The bottom line is, don’t be afraid of criticism, use it to improve your craft. But do as much input-gathering before publishing as possible. Once published, the input can only be used in the next book. So, a final word of advice is to surround yourself with the members of a prepublication critique group, an excellent developmental editor who can furnish advice on content and continuity, and trusted beta readers. The work you do after finishing the manuscript but before publishing it will save the anguish of negative criticism after publication.

Framed by cops and chased by crooks, a white ex-con and a rebellious black woman become fugitives. They didn’t plan to fall in love.
After serving time for a crime he didn’t commit, Parker and his wife, Paula, hide from an old enemy in an Atlanta suburb. Their fresh start is disrupted when his new boss demands his involvement in a fraudulent scheme that will replace thousands of white collar American workers with artificial intelligence and offshore labor. Parker unfortunately suspects his secret and elusive birth father is mixed up in the fraud. Then a body is pulled from the Chattahoochee River and Parker believes Paula has murdered his enemy, but the police think Parker did it. He and his brilliant colleague, Sabrina, a woman who can trace her roots to Virginia slaves, steal the “smoking gun” that will expose the fraud and go on the run, pursued by cops and crooks. After a violent showdown in a frightening New Orleans cemetery, they connect the dots between a murder, fraud, and a man from his mother’s past. Parker’s loyalties are torn, but he must choose.

Enjoy an Excerpt

The terror Parker felt was what an antelope feels when it is about to be eaten alive by a pride of hungry lions. He took shallow breaths through his nose to mask the sound of his breathing as he listened to the blood coursing through his carotid artery—whoosh, whoosh. Where the hell is my backup?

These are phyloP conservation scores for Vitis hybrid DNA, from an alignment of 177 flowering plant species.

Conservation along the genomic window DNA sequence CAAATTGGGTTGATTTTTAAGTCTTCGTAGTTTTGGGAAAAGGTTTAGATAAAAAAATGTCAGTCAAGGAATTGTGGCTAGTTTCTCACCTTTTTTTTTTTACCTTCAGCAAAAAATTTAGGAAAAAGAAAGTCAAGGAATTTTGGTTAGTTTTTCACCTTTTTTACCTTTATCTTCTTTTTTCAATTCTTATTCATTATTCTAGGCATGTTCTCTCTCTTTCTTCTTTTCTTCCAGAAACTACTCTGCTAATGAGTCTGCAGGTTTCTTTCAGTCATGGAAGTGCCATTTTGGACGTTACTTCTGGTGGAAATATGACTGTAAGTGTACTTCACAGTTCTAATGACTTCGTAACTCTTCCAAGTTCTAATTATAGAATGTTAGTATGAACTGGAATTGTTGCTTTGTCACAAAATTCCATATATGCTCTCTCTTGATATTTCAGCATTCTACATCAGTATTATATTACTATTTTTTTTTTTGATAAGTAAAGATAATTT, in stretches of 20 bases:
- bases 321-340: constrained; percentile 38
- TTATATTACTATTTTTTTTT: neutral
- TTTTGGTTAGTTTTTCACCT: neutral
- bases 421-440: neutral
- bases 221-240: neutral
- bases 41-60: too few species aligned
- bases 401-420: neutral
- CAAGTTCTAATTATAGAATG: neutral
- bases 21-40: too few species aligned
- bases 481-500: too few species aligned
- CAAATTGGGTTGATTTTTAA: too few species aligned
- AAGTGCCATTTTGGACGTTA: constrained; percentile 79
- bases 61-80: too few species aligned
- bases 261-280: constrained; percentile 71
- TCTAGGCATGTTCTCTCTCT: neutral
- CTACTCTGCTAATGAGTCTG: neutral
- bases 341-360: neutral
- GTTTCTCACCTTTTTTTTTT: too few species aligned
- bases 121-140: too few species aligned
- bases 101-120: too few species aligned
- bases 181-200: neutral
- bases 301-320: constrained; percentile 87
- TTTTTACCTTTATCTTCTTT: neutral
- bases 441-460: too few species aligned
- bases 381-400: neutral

In the crepuscular light, Parker saw her then. She emerged from her hiding place in the boathouse and assumed the shooter’s stance she’d been taught at the gun range. She gave the hunter no warning, just fired her compact Beretta once, and the man crumpled onto the Cool Crete surface with a thud and a rush of expelled air. That hadn’t been the plan. She was only supposed to balance the threat Parker suspected Meredith had posed. She wasn’t supposed to shoot anyone. It’s so easy to get these things wrong.

A scan of the house’s back windows revealed no sign of Meredith. Parker put a finger to his lips—don’t talk—and motioned for the woman to hurry into the shadows. The wounded man moaned softly, and Parker’s quick check confirmed that he was semi-conscious and neither moving nor watching. Parker took the woman’s pistol and shoved her toward the neighbor’s property. The snowbirds who owned the place were away enjoying the mild Canadian summer during the Florida off-season.

“Run,” he whispered.

She loped into the darkness. He counted to twenty—one Mississippi, two Mississippi, three Mississippi—then he dialed 9-1-1.

About the Author:Mike Nemeth, a Vietnam veteran and former high-tech executive, writes love stories tucked inside murder mysteries highlighting America’s social issues. THE UNDISCOVERED COUNTRY won the Beverly Hills Book Award for Southern Fiction and the Frank Yerby Prize at the Augusta Literary Festival. The novel inspired singer/songwriter Mark Currey to compose the song Who I am. PARKER’S CHOICE won a Firebird Award for thrillers and American Fiction Awards for Diverse and Multicultural Mystery/Suspense, and for Romantic Mystery/Suspense. Other credits include The New York Times, Georgia Magazine, Augusta Magazine, Southern Writers’ Magazine, and Deep South Magazine. In 2018, I was named Atlanta’s Best Local Author by Creative Loafing magazine. Mike lives in Villa Rica with his wife, Angie, and their rescue dog, Scout.